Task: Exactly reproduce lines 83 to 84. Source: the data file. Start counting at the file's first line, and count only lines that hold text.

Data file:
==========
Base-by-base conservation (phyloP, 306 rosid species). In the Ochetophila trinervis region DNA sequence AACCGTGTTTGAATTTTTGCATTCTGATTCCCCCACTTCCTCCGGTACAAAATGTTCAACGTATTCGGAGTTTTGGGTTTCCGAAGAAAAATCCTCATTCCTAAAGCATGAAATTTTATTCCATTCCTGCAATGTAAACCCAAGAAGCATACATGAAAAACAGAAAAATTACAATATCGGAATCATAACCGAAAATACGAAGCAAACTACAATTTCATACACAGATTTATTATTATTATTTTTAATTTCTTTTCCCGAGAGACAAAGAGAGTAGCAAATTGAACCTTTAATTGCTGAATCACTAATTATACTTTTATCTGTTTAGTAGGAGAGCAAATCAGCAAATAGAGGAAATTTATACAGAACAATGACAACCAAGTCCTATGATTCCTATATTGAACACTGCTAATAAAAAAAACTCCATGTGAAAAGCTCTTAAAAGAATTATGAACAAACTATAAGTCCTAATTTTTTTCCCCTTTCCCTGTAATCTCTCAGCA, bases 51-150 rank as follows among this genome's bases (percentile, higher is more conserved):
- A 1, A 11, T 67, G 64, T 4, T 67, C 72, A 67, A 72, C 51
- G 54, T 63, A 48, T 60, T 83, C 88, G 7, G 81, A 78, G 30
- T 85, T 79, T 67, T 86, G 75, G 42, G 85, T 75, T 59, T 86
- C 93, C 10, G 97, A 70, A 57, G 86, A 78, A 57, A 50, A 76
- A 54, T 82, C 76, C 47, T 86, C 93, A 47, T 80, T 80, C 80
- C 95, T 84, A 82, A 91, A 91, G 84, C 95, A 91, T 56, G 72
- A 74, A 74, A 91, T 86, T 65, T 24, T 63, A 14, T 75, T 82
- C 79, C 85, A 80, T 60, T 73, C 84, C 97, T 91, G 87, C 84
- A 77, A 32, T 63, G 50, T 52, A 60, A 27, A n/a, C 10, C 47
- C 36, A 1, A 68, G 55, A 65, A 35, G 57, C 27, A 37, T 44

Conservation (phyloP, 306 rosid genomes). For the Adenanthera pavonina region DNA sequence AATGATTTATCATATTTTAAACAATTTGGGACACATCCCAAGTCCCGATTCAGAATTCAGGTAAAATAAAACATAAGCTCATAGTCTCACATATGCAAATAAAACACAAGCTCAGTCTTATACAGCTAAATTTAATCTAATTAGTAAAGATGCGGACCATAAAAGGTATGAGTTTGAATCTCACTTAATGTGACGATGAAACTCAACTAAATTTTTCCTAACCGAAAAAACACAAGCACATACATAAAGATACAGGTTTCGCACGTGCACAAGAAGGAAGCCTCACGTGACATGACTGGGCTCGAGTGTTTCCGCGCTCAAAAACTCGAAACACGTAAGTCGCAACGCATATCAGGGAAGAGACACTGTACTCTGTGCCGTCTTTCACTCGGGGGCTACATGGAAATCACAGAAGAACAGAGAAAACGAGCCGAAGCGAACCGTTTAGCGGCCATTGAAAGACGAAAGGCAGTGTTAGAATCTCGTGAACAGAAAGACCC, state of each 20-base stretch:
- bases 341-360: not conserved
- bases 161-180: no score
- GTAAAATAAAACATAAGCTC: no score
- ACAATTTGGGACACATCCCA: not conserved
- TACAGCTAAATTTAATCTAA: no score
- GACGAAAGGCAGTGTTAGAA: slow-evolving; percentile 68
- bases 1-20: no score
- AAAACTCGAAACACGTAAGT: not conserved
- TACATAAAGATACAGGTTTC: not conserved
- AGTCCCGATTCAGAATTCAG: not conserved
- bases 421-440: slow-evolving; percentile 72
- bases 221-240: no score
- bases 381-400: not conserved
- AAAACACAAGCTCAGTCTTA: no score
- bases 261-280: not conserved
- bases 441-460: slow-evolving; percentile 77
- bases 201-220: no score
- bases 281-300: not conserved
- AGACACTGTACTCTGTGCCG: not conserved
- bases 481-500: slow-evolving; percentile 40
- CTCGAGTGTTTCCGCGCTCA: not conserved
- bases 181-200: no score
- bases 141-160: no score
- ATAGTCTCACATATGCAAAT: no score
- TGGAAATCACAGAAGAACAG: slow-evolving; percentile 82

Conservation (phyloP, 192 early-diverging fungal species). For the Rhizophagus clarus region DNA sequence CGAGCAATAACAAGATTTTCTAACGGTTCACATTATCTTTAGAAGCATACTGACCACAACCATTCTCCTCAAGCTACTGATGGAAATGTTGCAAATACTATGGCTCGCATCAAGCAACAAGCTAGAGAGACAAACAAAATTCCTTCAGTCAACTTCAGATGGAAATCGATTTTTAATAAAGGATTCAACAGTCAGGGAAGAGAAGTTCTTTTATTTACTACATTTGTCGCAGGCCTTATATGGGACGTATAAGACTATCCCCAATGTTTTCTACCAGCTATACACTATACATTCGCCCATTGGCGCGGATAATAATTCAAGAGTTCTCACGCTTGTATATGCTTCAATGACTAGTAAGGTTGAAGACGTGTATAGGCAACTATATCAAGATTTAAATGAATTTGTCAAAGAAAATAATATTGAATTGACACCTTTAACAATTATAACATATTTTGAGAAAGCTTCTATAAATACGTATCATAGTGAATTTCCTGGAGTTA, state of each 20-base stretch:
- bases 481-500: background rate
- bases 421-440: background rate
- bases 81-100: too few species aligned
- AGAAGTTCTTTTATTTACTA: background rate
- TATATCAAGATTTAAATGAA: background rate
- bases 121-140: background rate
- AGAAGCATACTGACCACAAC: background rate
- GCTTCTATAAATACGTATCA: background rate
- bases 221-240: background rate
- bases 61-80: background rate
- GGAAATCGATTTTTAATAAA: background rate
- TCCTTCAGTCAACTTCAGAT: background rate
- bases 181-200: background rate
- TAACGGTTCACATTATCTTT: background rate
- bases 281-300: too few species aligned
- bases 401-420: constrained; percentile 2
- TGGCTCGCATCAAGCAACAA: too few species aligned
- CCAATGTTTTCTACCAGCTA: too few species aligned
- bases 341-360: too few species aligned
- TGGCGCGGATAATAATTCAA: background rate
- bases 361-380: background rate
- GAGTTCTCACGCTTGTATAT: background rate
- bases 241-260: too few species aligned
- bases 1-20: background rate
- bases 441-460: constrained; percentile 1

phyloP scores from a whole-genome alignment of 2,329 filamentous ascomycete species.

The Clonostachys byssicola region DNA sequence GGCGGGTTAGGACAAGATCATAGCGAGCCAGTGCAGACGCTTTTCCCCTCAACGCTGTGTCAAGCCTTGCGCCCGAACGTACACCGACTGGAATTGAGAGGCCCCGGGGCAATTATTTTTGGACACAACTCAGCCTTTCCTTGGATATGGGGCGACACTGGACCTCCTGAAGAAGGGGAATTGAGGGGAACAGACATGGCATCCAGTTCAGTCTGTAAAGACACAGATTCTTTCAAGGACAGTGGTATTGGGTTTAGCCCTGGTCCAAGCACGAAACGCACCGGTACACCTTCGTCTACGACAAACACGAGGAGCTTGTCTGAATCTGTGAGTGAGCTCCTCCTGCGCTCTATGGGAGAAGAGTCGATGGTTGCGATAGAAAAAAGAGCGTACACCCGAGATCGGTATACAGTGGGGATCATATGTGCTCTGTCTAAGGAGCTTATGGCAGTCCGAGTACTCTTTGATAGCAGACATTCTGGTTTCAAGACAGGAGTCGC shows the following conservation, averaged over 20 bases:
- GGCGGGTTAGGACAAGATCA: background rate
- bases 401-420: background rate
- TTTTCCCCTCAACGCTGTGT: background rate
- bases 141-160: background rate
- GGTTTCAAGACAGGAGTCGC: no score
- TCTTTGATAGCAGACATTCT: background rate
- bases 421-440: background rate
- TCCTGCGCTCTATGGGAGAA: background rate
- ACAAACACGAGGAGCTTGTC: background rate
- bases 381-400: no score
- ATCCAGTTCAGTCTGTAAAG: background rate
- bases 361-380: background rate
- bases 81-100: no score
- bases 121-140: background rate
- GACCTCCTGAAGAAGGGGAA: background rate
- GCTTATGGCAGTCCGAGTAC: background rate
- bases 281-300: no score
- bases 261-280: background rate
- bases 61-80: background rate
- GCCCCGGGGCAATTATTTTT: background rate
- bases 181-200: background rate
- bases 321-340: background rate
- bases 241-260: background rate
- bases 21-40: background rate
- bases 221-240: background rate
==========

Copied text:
- bases 261-280: background rate
- bases 61-80: background rate